Sanctions: Standard Chartered’s New York compliance monitorship programme ends
29 Nov 2018

A New York Department of Financial Services (DFS) programme to monitor Standard Chartered over its compliance failings will conclude next month.

The bank’s monitorship, which was appointed by the DFS, will expire on 31 December 2018 after it was deemed to have demonstrated a ‘commitment’ to complying with anti-financial crime rules.

The bank said it had also substantially remediated and enhanced its Bank Secrecy Act/anti-money laundering compliance program.

“The Group is pleased that the DFS has acknowledged the Bank’s progress in remediating and improving its financial crime controls to the point that a monitor is no longer necessary,” Standard Chartered said, “the Group and the Bank remain committed to completing the remaining tasks necessary for that remediation.”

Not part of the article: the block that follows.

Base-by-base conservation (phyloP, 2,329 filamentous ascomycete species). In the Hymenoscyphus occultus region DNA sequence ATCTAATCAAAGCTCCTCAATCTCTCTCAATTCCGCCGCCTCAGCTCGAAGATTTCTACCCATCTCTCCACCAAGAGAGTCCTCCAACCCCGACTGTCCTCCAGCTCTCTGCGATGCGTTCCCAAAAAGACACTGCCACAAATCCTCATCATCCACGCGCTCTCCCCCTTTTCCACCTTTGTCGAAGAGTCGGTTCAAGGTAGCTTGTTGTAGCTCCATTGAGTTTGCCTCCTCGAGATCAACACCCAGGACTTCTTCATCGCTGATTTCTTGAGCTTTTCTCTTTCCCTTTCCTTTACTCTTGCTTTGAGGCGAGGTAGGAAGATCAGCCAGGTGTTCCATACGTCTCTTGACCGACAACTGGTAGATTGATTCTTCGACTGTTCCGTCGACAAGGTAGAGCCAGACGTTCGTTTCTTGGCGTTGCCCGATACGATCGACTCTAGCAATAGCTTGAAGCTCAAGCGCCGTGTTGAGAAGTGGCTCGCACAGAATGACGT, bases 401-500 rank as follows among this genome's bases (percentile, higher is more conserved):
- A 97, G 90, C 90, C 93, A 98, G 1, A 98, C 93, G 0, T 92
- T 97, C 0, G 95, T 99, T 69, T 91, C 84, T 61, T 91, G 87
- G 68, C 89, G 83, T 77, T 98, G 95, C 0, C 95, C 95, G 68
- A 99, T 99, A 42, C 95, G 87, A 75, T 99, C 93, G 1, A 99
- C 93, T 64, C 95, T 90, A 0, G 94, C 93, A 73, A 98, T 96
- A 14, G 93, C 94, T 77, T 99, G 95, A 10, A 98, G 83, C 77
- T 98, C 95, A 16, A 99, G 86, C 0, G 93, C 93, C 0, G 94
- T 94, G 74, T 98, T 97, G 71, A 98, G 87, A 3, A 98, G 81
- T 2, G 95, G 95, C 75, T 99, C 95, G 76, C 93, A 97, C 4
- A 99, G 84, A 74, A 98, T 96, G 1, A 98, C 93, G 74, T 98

In 2012 StanChart entered into a Consent Order regarding dealing with blacklisted Iran, which was eventually extended to 31 December 2018.

In 2014 it entered into another Consent Order, this time over poor anti-money laundering controls in its systems.

The termination is not the end of the lender’s troubles – it could pay US authorities as much as $1.5 billion regarding a separate probe into violating sanctions.

On Wednesday it said, however, that the termination of its Consent Order will not affect the status of the investigation.

Read more:

Standard Chartered faces ‘substantial’ UK fine over poor financial crime controls

JP Morgan fined $5 million over sanctions violation

HSBC compliance exec under investigation by UK regulator

Photo: Standard Chartered Bank

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